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Since the first Paralympic Games in Rome in 1960, swimming has been one of the main sports of the Paralympics. Like the Olympic Games, competitors measure their skills in freestyle, backstroke, butterfly, breaststroke and medley events.
Swimming is open to both male and female competitors who have a physical disability, intellectual disability or blindness/visual impairment. Athletes are classified based on their functional ability to perform each stroke. The International Swimming Federation (FINA) rules are followed with a few modifications, such as optional platform or in-water starts for some races, and the use of signals or ‘tappers’ for swimmers with blindness/visual impairment. No prostheses or assistive devices are permitted.
Para-Swimming is governed internationally by the International Paralympic Committee (IPC). In Australia, the Australian Paralympic Committee is the National Federation for the sport. Through a mainstreaming Agreement, the APC funds Swimming Australia to deliver the Paralympic Preparation Program.
- Freestyle – 50m, 100m, 200m, 400m, 4X50m, 4X100m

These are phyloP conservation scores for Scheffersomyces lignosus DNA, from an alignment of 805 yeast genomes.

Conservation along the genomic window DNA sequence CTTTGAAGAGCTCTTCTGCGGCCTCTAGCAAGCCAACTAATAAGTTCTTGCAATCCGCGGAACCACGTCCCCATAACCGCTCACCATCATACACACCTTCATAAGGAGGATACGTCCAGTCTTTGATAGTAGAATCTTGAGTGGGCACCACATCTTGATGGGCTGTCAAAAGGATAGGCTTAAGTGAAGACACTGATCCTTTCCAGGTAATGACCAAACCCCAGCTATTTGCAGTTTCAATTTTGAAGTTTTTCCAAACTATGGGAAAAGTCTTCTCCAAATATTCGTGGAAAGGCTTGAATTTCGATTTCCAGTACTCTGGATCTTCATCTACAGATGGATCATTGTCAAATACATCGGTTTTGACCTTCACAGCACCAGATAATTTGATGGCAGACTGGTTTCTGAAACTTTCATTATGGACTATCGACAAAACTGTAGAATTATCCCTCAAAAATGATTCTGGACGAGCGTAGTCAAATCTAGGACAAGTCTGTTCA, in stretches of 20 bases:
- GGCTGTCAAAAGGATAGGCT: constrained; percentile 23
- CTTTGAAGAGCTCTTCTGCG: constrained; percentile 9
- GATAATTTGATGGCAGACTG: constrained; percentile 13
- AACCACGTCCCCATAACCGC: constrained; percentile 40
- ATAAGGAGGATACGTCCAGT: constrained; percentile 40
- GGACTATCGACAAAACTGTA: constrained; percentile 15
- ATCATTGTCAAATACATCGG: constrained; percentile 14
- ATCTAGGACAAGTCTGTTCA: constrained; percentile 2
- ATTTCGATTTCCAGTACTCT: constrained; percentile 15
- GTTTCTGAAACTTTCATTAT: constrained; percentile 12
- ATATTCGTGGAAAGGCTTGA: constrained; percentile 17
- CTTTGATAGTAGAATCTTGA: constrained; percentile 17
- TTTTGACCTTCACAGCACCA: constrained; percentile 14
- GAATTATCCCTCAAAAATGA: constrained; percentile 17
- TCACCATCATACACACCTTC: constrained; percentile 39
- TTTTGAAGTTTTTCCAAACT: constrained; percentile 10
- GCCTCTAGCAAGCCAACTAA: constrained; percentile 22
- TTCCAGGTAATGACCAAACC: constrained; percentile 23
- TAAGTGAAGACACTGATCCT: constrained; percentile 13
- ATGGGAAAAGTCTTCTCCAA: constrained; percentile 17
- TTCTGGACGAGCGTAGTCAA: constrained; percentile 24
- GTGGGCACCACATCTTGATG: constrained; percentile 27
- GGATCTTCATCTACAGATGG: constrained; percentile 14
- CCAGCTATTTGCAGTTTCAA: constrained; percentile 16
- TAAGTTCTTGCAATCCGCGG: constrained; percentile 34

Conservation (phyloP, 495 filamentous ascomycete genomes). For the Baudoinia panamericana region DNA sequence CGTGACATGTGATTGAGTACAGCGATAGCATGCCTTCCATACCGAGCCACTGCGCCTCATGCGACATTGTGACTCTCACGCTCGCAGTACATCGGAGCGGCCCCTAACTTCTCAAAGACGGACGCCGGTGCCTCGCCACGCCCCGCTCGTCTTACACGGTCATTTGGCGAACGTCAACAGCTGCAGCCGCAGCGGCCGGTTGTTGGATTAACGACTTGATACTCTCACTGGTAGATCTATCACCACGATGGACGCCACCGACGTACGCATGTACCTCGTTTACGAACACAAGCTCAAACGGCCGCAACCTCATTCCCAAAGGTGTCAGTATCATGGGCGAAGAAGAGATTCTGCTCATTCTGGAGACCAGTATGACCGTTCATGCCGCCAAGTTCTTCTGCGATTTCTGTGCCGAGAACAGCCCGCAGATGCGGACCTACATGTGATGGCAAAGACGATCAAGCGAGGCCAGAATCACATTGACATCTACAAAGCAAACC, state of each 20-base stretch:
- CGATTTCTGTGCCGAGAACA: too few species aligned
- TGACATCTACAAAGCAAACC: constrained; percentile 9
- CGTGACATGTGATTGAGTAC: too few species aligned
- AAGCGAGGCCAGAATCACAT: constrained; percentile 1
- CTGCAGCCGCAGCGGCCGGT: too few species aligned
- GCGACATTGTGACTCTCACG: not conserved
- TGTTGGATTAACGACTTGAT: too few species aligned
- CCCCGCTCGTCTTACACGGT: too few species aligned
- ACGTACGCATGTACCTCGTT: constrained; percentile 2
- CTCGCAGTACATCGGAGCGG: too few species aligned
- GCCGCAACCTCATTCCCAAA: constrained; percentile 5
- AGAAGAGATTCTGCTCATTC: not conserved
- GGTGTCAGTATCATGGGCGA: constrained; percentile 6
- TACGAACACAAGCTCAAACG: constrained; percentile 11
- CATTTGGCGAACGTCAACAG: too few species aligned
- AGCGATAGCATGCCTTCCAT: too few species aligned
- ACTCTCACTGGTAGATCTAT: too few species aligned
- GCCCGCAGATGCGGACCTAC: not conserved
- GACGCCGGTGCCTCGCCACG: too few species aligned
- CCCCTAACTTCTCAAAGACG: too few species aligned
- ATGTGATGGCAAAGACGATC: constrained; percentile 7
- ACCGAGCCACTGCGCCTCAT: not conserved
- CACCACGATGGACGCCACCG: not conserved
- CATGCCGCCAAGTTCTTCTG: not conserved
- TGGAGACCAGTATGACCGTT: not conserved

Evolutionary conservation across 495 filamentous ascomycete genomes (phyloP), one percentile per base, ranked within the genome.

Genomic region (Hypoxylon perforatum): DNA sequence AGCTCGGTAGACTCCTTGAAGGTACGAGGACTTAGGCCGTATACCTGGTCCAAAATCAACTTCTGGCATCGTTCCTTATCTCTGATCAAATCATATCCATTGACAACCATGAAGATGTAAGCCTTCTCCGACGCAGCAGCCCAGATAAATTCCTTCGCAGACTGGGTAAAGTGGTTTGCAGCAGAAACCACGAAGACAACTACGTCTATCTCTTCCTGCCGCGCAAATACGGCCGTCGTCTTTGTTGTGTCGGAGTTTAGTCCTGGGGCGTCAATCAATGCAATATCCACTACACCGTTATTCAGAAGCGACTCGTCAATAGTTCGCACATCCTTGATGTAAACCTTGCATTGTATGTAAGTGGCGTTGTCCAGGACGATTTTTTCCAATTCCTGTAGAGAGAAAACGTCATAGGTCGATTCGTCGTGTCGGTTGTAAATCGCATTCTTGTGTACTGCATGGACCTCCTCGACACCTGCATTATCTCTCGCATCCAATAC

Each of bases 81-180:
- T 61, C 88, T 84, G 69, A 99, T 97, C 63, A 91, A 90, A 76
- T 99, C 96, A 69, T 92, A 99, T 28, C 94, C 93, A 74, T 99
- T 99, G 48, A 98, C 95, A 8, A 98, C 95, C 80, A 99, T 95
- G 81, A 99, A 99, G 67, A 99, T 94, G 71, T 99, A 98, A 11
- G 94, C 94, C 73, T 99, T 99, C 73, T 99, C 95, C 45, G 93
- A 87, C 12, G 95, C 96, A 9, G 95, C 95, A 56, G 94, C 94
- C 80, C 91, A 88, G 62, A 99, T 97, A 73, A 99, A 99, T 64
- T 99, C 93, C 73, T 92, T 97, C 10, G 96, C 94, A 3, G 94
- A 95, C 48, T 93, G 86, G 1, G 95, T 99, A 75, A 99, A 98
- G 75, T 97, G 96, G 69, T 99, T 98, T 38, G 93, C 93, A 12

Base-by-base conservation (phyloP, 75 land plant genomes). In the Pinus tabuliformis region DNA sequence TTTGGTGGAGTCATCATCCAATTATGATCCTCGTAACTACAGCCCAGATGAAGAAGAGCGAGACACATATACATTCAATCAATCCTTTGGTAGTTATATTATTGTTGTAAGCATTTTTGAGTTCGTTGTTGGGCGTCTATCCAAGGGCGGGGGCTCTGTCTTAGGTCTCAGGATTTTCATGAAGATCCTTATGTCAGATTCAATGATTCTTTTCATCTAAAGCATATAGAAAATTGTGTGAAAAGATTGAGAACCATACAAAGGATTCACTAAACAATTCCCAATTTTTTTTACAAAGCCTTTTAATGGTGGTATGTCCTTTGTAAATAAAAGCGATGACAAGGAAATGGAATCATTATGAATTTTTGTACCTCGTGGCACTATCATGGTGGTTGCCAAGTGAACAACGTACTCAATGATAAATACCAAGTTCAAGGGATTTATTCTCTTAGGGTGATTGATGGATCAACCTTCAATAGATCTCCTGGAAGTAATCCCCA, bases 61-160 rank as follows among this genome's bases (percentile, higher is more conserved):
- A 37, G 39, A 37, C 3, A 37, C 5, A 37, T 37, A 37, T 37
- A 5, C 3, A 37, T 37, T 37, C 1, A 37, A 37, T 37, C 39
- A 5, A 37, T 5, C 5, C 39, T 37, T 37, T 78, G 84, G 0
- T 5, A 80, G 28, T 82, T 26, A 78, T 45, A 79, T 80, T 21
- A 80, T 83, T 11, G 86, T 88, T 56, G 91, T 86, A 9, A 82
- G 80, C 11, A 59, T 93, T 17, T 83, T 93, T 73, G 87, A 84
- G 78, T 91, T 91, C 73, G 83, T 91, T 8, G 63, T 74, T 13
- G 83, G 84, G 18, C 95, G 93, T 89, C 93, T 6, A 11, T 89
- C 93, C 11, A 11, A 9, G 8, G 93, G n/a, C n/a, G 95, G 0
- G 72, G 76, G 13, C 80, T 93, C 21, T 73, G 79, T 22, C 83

- Backstroke – 50m, 100m
- Breaststroke – 50m, 100m
- Butterfly – 50m, 100m
- Individual Medley – 150m, 200m
- Medley Relay – 4X100m
Who is eligible for Swimming? Athletes with a physical impairment, vision impairment or intellectual disability.
What are the classes? Athletes are classified into classes depending on their functional ability.
Athletes with a physical impairment: Classes 1 to 10
Athletes with a vision impairment: Classes 11 - 13
Athletes with an intellectual impairment: Class 14
Athletes are given classifications with a prefix S, SB, and SM, to indicate the different strokes.
•S indicates the class for freestyle, backstroke and butterfly events
•SB indicates the class for breaststroke events
•SM indicates the class for medley events
How do I get a classification? Request a classification using the Get classified form.
Classification Rules, Forms, Policies and Procedures: View International and National Swimming Classification resources.
Classification Masterlist: Swimmers who have been nationally or internationally classified as per IPC Classification Rules or APC/SAL Classification Policy are automatically included in the Masterlist. Australian Swimming Classification Masterlist
Rules & Equipment
The clothing for swimmers is a bathing suit. It is forbidden for athletes to use anything that may aid the swimmers speed, buoyancy, or endurance.
Swimming caps and protective eye-goggles are permitted. The goggles protect the swimmer's eyes as well as improving their vision in the water.